Social media has allowed athletes to have control over the visibility of their sexuality

“The word you’re looking for is ‘girlfriend’.” These few words by a Twitter user who was following the coverage of the 2017 AFLW Brownlow medal kicked off a social media storm. They accompanied a screenshot: a Fox Sports website journalist had captioned a photo of Collingwood full-forward Moana Hope on the red carpet with “her friend” Isabella Carlstrom.

The incredulity flew thick and fast, and questions were asked: was it a deliberate erasure of Hope and Carlstrom’s relationship? Or did Fox Sports just not know? If they didn’t know, why not just not have a descriptor? Why didn’t they ask? Were they fearful of outing an athlete?

Hope and Carlstrom had never hid their relationship, but they weren’t exactly out either. And they’re not the only sportswomen to walk this line. For some of these couples you need to read between the lines, or pick up on the subtle and not-so-subtle cues. For others, like Matildas star Chloe Logarzo and softball player Jasmine Peters, there’s no ambiguity. Their Instagram accounts leave nothing in doubt.

They are all part of a relatively recent phenomenon: elite sportswomen becoming more visible about being in same-sex relationships.

“There are still a few people scared that it is going to tarnish their image, but for me, if it was going to tarnish my image then it’s not the image I want because I’m not telling the truth,” says Logarzo.

For a time, these athletes’ relationships didn’t receive all that much mainstream media attention. To be in the know you really had to be a women’s sport fan and you had to be following these athletes on Instagram. Then came the federal government’s marriage equality postal survey, which threw the spotlight onto anyone in the public arena and in a same-sex relationship.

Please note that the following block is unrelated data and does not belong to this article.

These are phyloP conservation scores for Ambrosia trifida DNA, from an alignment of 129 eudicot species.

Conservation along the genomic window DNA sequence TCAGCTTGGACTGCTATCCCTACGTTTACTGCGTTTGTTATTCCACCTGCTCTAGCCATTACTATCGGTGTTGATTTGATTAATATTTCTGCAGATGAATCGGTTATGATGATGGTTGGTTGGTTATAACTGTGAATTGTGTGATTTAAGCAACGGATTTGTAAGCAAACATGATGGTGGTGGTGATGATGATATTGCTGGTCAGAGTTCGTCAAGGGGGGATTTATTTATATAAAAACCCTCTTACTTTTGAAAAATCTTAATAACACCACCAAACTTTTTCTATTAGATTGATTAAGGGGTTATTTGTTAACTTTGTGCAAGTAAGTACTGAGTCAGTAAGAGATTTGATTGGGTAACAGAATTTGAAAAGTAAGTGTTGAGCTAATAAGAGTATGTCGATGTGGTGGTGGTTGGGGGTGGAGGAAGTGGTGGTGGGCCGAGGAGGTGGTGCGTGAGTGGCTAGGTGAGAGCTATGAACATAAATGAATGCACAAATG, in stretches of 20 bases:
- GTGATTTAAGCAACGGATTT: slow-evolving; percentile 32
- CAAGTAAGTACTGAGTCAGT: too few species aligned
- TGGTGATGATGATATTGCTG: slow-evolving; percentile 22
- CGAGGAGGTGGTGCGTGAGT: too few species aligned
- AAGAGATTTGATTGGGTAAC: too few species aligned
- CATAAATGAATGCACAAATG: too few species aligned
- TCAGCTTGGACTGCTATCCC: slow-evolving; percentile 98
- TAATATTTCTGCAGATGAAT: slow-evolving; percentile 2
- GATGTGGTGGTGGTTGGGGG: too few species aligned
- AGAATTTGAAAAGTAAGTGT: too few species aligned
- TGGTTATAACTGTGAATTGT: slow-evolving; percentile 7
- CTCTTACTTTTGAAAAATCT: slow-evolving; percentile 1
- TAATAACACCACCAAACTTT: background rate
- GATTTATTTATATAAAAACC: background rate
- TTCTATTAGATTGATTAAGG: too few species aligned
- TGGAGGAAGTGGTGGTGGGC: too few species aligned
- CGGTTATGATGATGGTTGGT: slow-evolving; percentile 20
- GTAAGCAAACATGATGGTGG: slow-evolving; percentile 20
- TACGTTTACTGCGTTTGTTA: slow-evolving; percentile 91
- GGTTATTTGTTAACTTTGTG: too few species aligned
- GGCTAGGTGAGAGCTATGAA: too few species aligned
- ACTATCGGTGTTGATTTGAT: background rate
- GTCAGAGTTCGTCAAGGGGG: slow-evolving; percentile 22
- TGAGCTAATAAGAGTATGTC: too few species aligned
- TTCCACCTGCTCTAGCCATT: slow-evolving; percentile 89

Soon after that came the “the kiss”: Adelaide Crows AFLW player Erin Phillips wins the league’s inaugural best and fairest award and at the ceremony is immediately congratulated by her wife, American retired professional basketball player Tracy Gahan, with a kiss. Media around the world erupts, with photographs and video of the moment being shared widely.

The issue of homophobia in sport is gaining more traction all the time. And rightly so, although most of the conversation up until now has been focused on male athletes and the desire – particularly within queer communities – to see them come out. While such conversations are important to have, they ignore the experiences of female athletes—experiences that are often completely different, more complicated, and come with their own set of challenges.

The lack of media coverage is the first and most obvious difficulty. Even if you are out, no one knows because the media isn’t talking to you or even about you. How do you present yourself? It’s a question the majority of women ask themselves regularly, and it’s one game we can never win. You’re either deemed too sexy or not sexy enough. And you immediately wear that stereotype, no matter your sexuality: aren’t all women who play sport lesbians anyway?